A period during which your monthly loan payments are temporarily suspended or reduced. Your lender may grant you a forbearance if you are willing but unable to make loan payments due to certain types of financial hardships. During forbearance, principal payments are postponed but interest continues to accrue. Unpaid interest that accrues during the forbearance will be added to the principal balance (capitalized) of your loan(s), increasing the total amount you owe.
A period of time after borrowers graduate, leave school, or drop below half-time enrolment where they are not required to make payments on certain federal student loans. Some federal student loans will accrue interest during the grace period, and if the interest is unpaid, it will be added to the principal balance of the loan when the repayment period begins.
The cost to borrow money. The expense is calculated as a percentage of the unpaid principal amount of the loan.
The organization that made the loan initially; in the case of Federal Student Loans, the lender is the U.S. Department of Education.
A fee charged for each student loan you receive that is a percentage of the total loan amount you are borrowing (gross amount). The loan fee is deducted proportionately from each disbursement of your loan. This reduces the actual loan amount you receive (net amount).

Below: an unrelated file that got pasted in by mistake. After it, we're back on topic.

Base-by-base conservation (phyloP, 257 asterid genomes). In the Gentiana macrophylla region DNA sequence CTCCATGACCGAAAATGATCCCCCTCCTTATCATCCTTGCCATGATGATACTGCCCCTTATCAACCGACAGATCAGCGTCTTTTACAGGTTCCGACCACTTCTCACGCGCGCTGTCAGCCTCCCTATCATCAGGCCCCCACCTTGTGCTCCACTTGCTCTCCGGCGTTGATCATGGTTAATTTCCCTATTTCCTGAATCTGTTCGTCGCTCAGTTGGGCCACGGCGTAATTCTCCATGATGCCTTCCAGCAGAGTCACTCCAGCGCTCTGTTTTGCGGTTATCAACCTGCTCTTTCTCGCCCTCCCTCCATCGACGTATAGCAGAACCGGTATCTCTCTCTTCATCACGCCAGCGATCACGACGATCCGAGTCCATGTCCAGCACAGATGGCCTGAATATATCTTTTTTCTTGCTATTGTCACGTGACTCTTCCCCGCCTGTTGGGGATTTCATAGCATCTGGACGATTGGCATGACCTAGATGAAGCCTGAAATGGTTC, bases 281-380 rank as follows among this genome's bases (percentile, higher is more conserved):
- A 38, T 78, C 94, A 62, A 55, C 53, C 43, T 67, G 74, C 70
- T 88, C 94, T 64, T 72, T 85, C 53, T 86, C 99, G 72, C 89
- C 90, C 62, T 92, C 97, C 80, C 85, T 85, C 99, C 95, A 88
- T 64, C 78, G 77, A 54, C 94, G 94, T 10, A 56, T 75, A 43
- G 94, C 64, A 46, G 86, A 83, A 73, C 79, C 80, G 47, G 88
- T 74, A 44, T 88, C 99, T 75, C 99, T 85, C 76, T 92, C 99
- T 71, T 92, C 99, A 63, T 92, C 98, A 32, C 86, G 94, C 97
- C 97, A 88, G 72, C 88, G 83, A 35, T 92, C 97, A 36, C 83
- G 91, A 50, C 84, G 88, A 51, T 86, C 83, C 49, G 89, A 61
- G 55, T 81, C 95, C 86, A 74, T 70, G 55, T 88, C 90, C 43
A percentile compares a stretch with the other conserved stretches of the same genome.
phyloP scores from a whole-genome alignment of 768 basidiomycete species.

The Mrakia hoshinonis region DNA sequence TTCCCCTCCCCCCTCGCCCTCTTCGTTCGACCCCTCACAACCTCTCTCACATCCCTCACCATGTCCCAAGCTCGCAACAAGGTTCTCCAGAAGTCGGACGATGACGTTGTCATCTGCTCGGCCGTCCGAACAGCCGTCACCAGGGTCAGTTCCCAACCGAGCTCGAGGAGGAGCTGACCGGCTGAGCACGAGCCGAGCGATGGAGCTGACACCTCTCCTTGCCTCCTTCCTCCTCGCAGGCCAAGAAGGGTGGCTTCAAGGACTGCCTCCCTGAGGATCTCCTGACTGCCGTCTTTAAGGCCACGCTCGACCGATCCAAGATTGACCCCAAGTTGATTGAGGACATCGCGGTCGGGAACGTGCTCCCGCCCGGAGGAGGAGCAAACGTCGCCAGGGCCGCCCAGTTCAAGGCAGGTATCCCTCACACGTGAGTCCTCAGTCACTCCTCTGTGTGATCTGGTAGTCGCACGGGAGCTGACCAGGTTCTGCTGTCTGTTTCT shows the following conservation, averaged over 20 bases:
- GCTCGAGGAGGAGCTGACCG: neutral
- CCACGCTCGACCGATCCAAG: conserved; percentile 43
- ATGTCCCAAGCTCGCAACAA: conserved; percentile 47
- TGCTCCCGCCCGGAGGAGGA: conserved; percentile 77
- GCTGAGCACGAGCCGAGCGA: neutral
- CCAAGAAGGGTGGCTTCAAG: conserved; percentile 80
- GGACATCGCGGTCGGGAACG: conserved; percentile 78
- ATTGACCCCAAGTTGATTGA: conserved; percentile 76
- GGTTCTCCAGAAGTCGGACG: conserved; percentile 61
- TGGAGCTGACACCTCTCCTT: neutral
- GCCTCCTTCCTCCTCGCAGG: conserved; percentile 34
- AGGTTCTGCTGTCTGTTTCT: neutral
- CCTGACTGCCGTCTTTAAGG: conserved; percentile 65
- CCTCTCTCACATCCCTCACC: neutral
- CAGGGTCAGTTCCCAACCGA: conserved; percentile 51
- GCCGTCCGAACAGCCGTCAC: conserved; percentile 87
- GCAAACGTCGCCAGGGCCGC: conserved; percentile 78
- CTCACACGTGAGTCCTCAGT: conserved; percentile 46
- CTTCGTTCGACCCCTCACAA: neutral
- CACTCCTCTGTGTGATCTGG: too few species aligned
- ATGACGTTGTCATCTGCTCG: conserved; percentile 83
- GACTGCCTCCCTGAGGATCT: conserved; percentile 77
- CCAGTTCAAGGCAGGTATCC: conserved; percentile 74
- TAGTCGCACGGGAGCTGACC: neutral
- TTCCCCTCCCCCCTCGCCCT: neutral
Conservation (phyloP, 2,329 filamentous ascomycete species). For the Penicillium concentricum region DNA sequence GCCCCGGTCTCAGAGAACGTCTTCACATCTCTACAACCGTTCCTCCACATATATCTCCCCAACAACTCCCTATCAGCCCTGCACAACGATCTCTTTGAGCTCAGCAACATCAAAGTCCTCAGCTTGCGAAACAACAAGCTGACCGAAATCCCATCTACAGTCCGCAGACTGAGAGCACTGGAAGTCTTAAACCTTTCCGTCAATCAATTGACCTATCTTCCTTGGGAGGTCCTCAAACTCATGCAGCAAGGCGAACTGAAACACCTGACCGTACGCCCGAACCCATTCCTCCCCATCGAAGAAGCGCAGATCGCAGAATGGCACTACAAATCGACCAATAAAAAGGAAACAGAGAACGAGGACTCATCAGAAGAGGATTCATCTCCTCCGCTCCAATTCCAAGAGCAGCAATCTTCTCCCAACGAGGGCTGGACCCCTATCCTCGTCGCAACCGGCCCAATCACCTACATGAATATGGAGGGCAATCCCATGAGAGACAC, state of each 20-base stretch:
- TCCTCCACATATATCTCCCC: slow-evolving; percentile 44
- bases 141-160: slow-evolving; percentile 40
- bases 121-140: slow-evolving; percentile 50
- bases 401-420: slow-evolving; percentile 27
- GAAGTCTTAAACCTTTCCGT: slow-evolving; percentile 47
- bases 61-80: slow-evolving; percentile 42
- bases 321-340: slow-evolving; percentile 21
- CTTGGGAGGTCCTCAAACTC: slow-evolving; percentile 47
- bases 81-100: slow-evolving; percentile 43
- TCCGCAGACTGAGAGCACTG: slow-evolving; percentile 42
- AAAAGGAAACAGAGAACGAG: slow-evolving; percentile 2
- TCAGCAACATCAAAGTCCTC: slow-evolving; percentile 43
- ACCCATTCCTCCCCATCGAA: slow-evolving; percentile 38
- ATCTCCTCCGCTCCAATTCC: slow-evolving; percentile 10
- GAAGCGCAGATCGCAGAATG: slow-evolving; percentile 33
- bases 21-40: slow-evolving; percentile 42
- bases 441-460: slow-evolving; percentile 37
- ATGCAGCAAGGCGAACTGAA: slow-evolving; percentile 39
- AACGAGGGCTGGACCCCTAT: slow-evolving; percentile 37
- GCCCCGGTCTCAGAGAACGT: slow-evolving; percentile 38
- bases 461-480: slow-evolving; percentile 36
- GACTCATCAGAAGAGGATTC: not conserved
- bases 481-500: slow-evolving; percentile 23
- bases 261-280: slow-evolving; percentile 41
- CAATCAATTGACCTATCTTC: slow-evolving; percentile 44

A company that collects payments, responds to customer service inquiries, and performs other administrative tasks associated with maintaining a federal student loan on behalf of a lender. This is who your loan payments go to.
Minimum Monthly Payment
The smallest payment you can make towards your unpaid balance to remain in good standing with the credit card company. Making the minimum monthly payment on time will avoid late fees and positively affect your repayment history on your credit report. The amount of the minimum monthly payment is calculated as a small percentage of your total credit balance and you can find this on your monthly statement.
The binding legal document that you must sign when you get a federal student loan. It lists the terms and conditions under which you agree to repay the loan and explains your rights and responsibilities as a borrower. It’s important to read and save this document because you’ll need to refer to it later when you begin repaying your loan or at other times when you need information about provisions of the loan, such as deferments or forbearances.
Official document describing the academic history of a student.
Combination of the Fall and Spring semesters. Many types of Financial Aid apply to the academic year as opposed to one semester. Summer is not considered part of the Academic Year, and Summer Aid therefore falls within a different type of aid.
Formal recognition as a student in the university.
A program that results in a certificate upon completion (as opposed to a degree.)
A student who is formally admitted into a program that results in a degree upon completion (as opposed to a certificate.)
Family Educational Rights and Privacy Act (FERPA):
Federal law that protects the privacy of student education records.
A measure of the amount of their education that a student has achieved, similar to class standing.
The complete UA history and filed information of a student.
Website linked with Banner where students can access information about their financial aid status.
The process of unregistering for a class, which carries various Financial Aid consequences.